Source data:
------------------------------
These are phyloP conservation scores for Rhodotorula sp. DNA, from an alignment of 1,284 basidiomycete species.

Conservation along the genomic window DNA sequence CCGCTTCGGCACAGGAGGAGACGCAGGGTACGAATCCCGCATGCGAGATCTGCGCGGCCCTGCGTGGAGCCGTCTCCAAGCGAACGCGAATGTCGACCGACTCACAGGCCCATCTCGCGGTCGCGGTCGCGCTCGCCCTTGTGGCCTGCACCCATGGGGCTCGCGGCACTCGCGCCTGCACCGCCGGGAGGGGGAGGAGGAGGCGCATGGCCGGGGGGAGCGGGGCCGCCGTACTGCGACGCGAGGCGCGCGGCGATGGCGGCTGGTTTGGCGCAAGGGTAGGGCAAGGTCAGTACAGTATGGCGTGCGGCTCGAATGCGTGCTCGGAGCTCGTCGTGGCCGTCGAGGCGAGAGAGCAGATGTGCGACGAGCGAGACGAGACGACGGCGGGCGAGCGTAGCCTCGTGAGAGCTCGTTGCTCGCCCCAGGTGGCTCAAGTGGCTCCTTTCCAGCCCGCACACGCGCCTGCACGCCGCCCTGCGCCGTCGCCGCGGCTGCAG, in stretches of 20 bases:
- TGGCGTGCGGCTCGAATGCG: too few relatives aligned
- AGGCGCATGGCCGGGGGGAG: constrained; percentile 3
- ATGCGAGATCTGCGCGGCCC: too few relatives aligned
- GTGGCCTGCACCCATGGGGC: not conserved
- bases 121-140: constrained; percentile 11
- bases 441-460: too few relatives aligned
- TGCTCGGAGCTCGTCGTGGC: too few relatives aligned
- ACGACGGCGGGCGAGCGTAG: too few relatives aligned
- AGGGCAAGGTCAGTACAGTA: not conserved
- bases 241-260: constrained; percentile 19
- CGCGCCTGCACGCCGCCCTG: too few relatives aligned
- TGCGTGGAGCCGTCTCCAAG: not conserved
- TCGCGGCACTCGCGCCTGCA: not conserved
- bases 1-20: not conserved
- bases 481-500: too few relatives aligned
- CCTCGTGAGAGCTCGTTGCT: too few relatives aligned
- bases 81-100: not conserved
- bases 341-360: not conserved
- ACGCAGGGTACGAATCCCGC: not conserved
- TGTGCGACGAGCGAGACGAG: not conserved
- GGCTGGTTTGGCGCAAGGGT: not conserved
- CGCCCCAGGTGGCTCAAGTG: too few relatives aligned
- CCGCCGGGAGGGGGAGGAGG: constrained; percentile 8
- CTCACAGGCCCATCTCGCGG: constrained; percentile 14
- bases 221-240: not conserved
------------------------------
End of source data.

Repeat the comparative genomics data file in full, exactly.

These are phyloP conservation scores for Rhodotorula sp. DNA, from an alignment of 1,284 basidiomycete species.

Conservation along the genomic window DNA sequence CCGCTTCGGCACAGGAGGAGACGCAGGGTACGAATCCCGCATGCGAGATCTGCGCGGCCCTGCGTGGAGCCGTCTCCAAGCGAACGCGAATGTCGACCGACTCACAGGCCCATCTCGCGGTCGCGGTCGCGCTCGCCCTTGTGGCCTGCACCCATGGGGCTCGCGGCACTCGCGCCTGCACCGCCGGGAGGGGGAGGAGGAGGCGCATGGCCGGGGGGAGCGGGGCCGCCGTACTGCGACGCGAGGCGCGCGGCGATGGCGGCTGGTTTGGCGCAAGGGTAGGGCAAGGTCAGTACAGTATGGCGTGCGGCTCGAATGCGTGCTCGGAGCTCGTCGTGGCCGTCGAGGCGAGAGAGCAGATGTGCGACGAGCGAGACGAGACGACGGCGGGCGAGCGTAGCCTCGTGAGAGCTCGTTGCTCGCCCCAGGTGGCTCAAGTGGCTCCTTTCCAGCCCGCACACGCGCCTGCACGCCGCCCTGCGCCGTCGCCGCGGCTGCAG, in stretches of 20 bases:
- TGGCGTGCGGCTCGAATGCG: too few relatives aligned
- AGGCGCATGGCCGGGGGGAG: constrained; percentile 3
- ATGCGAGATCTGCGCGGCCC: too few relatives aligned
- GTGGCCTGCACCCATGGGGC: not conserved
- bases 121-140: constrained; percentile 11
- bases 441-460: too few relatives aligned
- TGCTCGGAGCTCGTCGTGGC: too few relatives aligned
- ACGACGGCGGGCGAGCGTAG: too few relatives aligned
- AGGGCAAGGTCAGTACAGTA: not conserved
- bases 241-260: constrained; percentile 19
- CGCGCCTGCACGCCGCCCTG: too few relatives aligned
- TGCGTGGAGCCGTCTCCAAG: not conserved
- TCGCGGCACTCGCGCCTGCA: not conserved
- bases 1-20: not conserved
- bases 481-500: too few relatives aligned
- CCTCGTGAGAGCTCGTTGCT: too few relatives aligned
- bases 81-100: not conserved
- bases 341-360: not conserved
- ACGCAGGGTACGAATCCCGC: not conserved
- TGTGCGACGAGCGAGACGAG: not conserved
- GGCTGGTTTGGCGCAAGGGT: not conserved
- CGCCCCAGGTGGCTCAAGTG: too few relatives aligned
- CCGCCGGGAGGGGGAGGAGG: constrained; percentile 8
- CTCACAGGCCCATCTCGCGG: constrained; percentile 14
- bases 221-240: not conserved